Procter & Gamble deal may affect Noxell

April 11, 1991|By Thomas Easton | Thomas Easton,New York Bureau of The Sun

NEW YORK -- Procter & Gamble's agreement yesterday to buy Revlon's Max Factor and Betrix cosmetics companies for $1.14 billion could have major implications for Hunt Valley-based Noxell Corp., acquired by Procter & Gamble only 18 months ago.

Procter & Gamble has already made several shifts in Noxell's businesses, including transferring to its Cincinnati headquarters responsibility for both Lestoil, a household cleaner, and the international operations for Noxell's cosmetics business. Bigger changes may follow.

Earlier this year, Procter & Gamble completed reviews of its operations by product categories, said Allan Mottus, an industry consultant.

With the addition of Max Factor, the conglomerate may be leaning toward a major reshuffling, he said.

Makeup, Mr. Mottus speculated, could be consolidated with Noxell in Hunt Valley; skin care -- including Noxell's core Noxzema brand -- in Connecticut with the Richardson-Vicks operations acquired in 1985; and fragrances in Cincinnati.

Revlon Inc. makes several lines of cosmetics, including the Revlon brand, but Max Factor's senior management and most of its sales force operated independently of the parent company. Manufacturing, however, was done jointly at plants in New Jersey and Arizona.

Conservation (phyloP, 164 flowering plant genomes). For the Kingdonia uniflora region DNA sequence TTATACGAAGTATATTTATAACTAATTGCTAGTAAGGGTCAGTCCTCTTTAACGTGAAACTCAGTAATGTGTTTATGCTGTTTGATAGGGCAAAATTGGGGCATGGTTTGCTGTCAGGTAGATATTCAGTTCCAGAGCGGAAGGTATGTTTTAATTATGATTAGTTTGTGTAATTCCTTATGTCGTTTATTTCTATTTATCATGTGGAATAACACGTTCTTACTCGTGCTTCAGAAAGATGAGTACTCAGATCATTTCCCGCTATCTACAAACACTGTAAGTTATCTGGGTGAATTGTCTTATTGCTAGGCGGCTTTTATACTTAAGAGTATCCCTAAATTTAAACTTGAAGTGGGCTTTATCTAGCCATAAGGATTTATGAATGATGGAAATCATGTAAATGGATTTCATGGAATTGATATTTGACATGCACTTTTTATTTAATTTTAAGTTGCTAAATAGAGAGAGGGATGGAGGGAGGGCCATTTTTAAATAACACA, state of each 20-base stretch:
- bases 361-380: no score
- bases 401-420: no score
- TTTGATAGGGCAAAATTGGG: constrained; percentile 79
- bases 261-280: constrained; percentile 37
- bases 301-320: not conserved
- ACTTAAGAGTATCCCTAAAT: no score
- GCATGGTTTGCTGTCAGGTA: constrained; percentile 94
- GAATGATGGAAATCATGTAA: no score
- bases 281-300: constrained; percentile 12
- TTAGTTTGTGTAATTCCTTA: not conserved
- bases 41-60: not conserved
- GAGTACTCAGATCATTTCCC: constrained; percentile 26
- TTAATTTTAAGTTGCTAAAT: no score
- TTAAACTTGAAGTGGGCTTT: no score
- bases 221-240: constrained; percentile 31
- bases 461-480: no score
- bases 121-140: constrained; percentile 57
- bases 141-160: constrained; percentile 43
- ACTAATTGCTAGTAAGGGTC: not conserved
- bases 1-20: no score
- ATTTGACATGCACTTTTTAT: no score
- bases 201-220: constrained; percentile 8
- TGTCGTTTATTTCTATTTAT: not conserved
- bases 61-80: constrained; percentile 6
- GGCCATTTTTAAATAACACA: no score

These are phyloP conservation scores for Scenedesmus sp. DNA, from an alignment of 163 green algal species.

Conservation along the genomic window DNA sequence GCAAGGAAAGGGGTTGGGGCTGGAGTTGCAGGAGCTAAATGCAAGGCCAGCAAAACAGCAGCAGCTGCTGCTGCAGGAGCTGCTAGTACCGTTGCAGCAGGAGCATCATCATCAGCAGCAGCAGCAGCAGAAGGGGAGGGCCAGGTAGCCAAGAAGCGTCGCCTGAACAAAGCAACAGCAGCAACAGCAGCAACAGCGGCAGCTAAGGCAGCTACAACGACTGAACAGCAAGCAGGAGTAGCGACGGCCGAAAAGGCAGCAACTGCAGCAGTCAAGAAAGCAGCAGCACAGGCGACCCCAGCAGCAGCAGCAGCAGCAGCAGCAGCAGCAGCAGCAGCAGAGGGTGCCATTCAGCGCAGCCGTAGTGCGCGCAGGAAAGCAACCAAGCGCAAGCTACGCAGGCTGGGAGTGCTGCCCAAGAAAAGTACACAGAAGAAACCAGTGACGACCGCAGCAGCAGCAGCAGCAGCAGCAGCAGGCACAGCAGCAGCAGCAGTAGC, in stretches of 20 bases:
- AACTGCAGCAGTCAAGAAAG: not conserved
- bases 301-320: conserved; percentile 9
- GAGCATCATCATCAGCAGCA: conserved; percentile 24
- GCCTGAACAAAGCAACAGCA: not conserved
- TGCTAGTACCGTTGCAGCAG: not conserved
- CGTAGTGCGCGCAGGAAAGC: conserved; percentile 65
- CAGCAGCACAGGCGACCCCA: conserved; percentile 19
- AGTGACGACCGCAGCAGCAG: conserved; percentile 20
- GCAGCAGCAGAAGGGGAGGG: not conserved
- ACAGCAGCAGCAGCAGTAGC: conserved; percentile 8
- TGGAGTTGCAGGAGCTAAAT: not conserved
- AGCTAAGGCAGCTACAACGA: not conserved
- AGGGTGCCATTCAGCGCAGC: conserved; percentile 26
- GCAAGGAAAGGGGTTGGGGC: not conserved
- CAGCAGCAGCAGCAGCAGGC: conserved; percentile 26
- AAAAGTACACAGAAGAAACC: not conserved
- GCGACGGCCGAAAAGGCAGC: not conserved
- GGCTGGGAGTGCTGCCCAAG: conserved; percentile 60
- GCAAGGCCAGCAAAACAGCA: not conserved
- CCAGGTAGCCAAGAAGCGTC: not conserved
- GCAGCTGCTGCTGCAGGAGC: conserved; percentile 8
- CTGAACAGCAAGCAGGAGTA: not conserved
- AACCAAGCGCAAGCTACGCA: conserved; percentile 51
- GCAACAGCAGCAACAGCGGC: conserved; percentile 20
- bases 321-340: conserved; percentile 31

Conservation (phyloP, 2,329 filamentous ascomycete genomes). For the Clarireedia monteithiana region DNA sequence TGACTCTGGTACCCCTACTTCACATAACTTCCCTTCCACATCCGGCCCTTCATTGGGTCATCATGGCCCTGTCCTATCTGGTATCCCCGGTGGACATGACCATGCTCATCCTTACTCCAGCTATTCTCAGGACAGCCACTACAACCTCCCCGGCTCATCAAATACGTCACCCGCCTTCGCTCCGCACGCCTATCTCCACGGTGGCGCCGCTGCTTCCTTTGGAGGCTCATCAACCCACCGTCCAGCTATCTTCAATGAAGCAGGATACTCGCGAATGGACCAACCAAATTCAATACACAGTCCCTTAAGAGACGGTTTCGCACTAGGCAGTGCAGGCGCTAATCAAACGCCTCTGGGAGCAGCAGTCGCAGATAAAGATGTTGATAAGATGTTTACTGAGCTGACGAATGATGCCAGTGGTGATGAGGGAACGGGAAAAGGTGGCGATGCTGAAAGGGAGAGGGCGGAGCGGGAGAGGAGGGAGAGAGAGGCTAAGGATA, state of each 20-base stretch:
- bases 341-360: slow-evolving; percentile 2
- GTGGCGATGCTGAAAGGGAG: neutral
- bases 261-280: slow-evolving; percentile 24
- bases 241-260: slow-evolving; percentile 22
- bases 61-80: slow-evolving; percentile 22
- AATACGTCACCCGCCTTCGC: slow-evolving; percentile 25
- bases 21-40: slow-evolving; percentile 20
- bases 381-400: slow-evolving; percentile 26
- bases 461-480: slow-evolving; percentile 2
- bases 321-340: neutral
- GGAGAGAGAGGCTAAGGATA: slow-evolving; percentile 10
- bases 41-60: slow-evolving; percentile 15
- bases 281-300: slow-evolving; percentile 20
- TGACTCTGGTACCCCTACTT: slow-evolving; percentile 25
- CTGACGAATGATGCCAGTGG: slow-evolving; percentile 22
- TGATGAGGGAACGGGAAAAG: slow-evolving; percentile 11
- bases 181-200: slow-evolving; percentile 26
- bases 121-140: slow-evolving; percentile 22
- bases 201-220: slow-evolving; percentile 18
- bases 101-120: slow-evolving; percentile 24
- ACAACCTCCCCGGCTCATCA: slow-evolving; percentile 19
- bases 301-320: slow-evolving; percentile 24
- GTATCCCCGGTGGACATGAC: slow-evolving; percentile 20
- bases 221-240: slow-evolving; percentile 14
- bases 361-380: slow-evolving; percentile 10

James Conroy, special counsel and vice president for public affairs at Revlon, said the Max Factor sales agreement maintains this manufacturing arrangement for a short period while "extensive co-mingling" of Revlon and Max Factor operations are sorted out.

Equipment used in making Max Factor products was included in the sale, and Brenda Lee Landry, an analyst with Morgan Stanley & Co., predicted Procter & Gamble will soon merge Noxell's and Max Factor's production, if not other operations, with Maryland the most likely location.

The impact on Max Factor's and Noxell's employees is unknown.

Max Factor employees 4,500 people worldwide, many at its Los Angeles headquarters, and Noxell has 1,800 employees, 1,400 in Hunt Valley. Other than informing Max Factor employees of the acquisition, no details of the transaction were provided.

"Our first step is to learn about [the] business and how it is managed," Kelly Gillespie, a Procter & Gamble spokeswoman, said. "Naturally, there will some changes in management over time, and we will be looking for synergies in operations."

While Max Factor's $600 million in annual sales is reckoned by several analysts to be slightly larger than that of Noxell and both cater to the mass market through drugstores and cosmetic outlets, the composition of their business is different.

Noxell's main lines are Cover Girl and Clarion.

About 75 percent of Max Factor's revenues, and all of Betrix's $200 million in annual sales, is overseas. Betrix was Revlon's German subsidiary.

The most recent figures for Noxell, issued shortly before the Procter & Gamble acquisition, indicated that more than 80 percent of its $522 million in sales were domestic.

That will likely play a critical role in whether the deal, which joins two of the largest cosmetics companies, survives antitrust scrutiny by the U.S. Justice Department.

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